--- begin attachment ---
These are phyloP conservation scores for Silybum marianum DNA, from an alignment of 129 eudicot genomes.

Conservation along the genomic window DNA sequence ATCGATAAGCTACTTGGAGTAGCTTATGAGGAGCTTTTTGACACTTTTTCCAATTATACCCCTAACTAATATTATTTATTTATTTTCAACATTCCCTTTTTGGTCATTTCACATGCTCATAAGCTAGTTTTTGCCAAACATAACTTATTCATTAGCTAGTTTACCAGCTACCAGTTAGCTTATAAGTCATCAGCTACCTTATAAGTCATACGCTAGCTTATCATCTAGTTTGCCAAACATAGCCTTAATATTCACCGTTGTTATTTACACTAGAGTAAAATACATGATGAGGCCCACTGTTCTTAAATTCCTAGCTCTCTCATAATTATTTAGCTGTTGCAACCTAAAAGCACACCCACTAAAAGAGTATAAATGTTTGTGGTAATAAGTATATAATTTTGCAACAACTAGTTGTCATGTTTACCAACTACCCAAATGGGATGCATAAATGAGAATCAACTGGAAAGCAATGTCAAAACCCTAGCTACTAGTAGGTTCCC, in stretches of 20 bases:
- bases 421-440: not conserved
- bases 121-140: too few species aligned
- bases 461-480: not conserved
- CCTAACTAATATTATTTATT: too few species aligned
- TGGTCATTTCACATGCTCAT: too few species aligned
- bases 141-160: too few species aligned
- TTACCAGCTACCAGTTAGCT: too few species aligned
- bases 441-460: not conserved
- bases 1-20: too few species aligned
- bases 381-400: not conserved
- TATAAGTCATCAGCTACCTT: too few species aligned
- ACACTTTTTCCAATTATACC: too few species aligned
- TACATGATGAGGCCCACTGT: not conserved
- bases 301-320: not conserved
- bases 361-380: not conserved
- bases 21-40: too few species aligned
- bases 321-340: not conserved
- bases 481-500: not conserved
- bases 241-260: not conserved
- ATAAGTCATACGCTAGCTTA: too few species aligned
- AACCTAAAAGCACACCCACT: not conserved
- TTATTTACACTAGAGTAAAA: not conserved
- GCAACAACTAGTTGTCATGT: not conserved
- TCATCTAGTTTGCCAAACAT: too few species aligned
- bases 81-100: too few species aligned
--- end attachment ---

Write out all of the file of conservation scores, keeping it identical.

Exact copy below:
These are phyloP conservation scores for Silybum marianum DNA, from an alignment of 129 eudicot genomes.

Conservation along the genomic window DNA sequence ATCGATAAGCTACTTGGAGTAGCTTATGAGGAGCTTTTTGACACTTTTTCCAATTATACCCCTAACTAATATTATTTATTTATTTTCAACATTCCCTTTTTGGTCATTTCACATGCTCATAAGCTAGTTTTTGCCAAACATAACTTATTCATTAGCTAGTTTACCAGCTACCAGTTAGCTTATAAGTCATCAGCTACCTTATAAGTCATACGCTAGCTTATCATCTAGTTTGCCAAACATAGCCTTAATATTCACCGTTGTTATTTACACTAGAGTAAAATACATGATGAGGCCCACTGTTCTTAAATTCCTAGCTCTCTCATAATTATTTAGCTGTTGCAACCTAAAAGCACACCCACTAAAAGAGTATAAATGTTTGTGGTAATAAGTATATAATTTTGCAACAACTAGTTGTCATGTTTACCAACTACCCAAATGGGATGCATAAATGAGAATCAACTGGAAAGCAATGTCAAAACCCTAGCTACTAGTAGGTTCCC, in stretches of 20 bases:
- bases 421-440: not conserved
- bases 121-140: too few species aligned
- bases 461-480: not conserved
- CCTAACTAATATTATTTATT: too few species aligned
- TGGTCATTTCACATGCTCAT: too few species aligned
- bases 141-160: too few species aligned
- TTACCAGCTACCAGTTAGCT: too few species aligned
- bases 441-460: not conserved
- bases 1-20: too few species aligned
- bases 381-400: not conserved
- TATAAGTCATCAGCTACCTT: too few species aligned
- ACACTTTTTCCAATTATACC: too few species aligned
- TACATGATGAGGCCCACTGT: not conserved
- bases 301-320: not conserved
- bases 361-380: not conserved
- bases 21-40: too few species aligned
- bases 321-340: not conserved
- bases 481-500: not conserved
- bases 241-260: not conserved
- ATAAGTCATACGCTAGCTTA: too few species aligned
- AACCTAAAAGCACACCCACT: not conserved
- TTATTTACACTAGAGTAAAA: not conserved
- GCAACAACTAGTTGTCATGT: not conserved
- TCATCTAGTTTGCCAAACAT: too few species aligned
- bases 81-100: too few species aligned